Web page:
It’s also sealed with cellophane and full of sodium to keep it “fresh”. How long could you keep this “meal” before heating it? …months for sure, maybe a year. It’s a bit of a one-size-fits-all cuisine approach, right?

A frozen meal typically comes tidy, in a divided plate. So, no mess, no worries. There’s no long prep time, no plate, just a piece of plastic flatware is needed-say a “spork”–to cover any food texture. One might not even need a napkin, if one eats it…calmly. But, I think, you’d have to be on the verge of starvation, have non working taste buds, or have little experience with eating delectable food if you wish to devour this quickly. Not too many salivate over or pine for pre-fab food, like only a mother a factory could manufacture.

When people want to “serve up” the love of God, or share the gospel can’t the same thing happen?

Serving up God. yum... ?

Sometimes not only are the workers few, but maybe what workers there are don’t know enough about the richness of the God’s banqueting table. Maybe they’ve been using the spiritual microwave too much. Or maybe they aren’t patient enough to let God into their kitchen and make the meal, and show ’em how it’s done.

It takes a while, it seems he likes slow-cooker and long roasting recipes. (Ask Moses or Joseph about that one.) Sometimes the longer process of becoming a lot better in the kitchen, and letting God be the Chef de Cuisine, doesn’t seem like the smartest or most efficient move for a ministry. “What, spend long hours in the hot kitchen? Chop vegetables, mince, simmer, sauté, reduce…that could take, well, heck, years! We’re trying to help people, here!”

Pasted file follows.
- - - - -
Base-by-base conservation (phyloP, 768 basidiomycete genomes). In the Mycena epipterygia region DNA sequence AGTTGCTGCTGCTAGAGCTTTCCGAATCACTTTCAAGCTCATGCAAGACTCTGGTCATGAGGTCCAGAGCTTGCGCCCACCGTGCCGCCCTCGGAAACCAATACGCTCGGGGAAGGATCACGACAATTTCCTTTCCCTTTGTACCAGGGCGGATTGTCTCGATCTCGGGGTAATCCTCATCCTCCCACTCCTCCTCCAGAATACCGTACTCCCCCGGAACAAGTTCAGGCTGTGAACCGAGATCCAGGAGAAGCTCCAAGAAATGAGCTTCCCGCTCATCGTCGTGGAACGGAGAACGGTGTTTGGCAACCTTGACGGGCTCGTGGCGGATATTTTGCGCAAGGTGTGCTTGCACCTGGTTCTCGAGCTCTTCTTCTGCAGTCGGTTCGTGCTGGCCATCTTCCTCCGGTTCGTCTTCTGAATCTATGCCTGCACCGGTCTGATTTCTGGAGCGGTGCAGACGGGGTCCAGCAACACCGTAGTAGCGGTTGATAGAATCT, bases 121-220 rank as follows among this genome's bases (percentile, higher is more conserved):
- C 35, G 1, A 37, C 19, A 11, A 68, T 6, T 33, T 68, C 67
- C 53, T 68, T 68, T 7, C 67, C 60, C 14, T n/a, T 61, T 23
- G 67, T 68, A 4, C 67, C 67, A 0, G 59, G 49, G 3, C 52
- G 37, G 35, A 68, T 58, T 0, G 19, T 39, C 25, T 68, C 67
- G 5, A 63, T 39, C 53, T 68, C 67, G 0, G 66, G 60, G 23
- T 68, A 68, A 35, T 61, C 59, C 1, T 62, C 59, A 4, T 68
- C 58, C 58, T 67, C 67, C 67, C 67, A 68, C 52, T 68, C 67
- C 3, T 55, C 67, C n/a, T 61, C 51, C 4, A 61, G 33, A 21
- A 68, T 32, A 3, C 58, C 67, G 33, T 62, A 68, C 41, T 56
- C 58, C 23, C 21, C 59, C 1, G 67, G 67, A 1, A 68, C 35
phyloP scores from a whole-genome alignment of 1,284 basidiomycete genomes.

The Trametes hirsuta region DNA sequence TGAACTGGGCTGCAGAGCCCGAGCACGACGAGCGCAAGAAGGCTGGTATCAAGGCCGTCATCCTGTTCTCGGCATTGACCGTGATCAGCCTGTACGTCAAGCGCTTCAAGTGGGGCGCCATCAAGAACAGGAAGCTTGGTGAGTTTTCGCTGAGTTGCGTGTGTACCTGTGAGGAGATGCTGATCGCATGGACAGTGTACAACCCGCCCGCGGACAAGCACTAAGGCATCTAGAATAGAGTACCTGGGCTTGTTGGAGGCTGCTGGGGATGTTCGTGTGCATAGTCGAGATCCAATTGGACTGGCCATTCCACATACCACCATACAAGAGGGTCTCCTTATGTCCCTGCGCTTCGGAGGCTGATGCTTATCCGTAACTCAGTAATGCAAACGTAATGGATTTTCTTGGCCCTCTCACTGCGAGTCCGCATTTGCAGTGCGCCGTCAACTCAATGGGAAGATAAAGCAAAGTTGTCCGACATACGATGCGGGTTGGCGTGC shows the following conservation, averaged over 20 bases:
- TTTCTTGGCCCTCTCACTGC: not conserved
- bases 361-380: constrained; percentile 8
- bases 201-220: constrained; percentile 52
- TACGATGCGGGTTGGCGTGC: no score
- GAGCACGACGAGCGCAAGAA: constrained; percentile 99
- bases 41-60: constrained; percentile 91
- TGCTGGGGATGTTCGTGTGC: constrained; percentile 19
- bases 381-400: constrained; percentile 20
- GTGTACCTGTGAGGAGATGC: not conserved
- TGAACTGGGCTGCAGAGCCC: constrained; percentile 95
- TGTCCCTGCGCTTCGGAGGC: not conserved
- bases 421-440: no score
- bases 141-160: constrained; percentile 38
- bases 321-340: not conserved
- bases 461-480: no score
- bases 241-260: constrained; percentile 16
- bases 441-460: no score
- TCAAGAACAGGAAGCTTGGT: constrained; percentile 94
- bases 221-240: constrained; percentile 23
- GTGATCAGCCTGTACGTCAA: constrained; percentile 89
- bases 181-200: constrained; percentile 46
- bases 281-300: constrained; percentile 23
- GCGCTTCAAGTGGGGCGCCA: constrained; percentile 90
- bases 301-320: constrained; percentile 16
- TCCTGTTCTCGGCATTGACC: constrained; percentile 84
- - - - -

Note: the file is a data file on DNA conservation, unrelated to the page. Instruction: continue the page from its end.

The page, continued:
Well, we might give them something to eat, “really quick,” but how edible is it? Is it healthy or good for them? Will it cause stomach cramps and diarrhea? Will they only be able to serve up the same sort of thing? Will we get to the point of creating and serving the kind of spiritual food that God specializes in–the kind we created with him at his side, just like Abba used to make?